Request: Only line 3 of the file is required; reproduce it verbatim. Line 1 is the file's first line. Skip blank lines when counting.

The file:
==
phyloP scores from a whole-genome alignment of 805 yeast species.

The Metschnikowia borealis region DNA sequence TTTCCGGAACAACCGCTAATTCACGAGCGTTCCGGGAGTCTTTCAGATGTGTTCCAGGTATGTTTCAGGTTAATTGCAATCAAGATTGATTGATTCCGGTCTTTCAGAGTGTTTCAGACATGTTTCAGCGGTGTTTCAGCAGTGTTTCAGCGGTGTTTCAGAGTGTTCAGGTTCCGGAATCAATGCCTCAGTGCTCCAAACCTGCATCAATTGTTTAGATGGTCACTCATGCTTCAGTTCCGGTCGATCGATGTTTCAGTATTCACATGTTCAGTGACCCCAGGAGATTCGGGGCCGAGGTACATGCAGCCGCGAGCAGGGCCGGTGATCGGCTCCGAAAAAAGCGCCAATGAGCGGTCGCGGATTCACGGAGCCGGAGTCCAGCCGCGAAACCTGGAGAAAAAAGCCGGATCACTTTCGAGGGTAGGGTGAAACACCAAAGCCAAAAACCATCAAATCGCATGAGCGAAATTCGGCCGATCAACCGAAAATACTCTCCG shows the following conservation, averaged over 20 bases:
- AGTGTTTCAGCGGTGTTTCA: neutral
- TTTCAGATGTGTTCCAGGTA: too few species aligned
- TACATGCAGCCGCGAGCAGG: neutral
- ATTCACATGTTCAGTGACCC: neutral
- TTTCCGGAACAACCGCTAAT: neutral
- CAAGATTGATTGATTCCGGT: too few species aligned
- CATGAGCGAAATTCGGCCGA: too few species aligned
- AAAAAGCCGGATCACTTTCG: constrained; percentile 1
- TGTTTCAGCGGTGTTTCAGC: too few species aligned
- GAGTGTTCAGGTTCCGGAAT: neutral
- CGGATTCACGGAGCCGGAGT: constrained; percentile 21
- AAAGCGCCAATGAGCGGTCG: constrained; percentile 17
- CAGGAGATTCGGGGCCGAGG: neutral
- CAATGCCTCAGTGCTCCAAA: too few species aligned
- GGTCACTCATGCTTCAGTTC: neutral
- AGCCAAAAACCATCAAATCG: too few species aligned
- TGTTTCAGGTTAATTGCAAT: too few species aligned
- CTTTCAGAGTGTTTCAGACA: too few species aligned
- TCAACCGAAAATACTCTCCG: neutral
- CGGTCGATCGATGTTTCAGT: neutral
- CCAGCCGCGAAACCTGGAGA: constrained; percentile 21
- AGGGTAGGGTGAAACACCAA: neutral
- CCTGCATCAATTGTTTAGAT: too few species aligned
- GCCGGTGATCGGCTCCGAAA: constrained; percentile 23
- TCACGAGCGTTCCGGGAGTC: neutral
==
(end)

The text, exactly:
- AGTGTTTCAGCGGTGTTTCA: neutral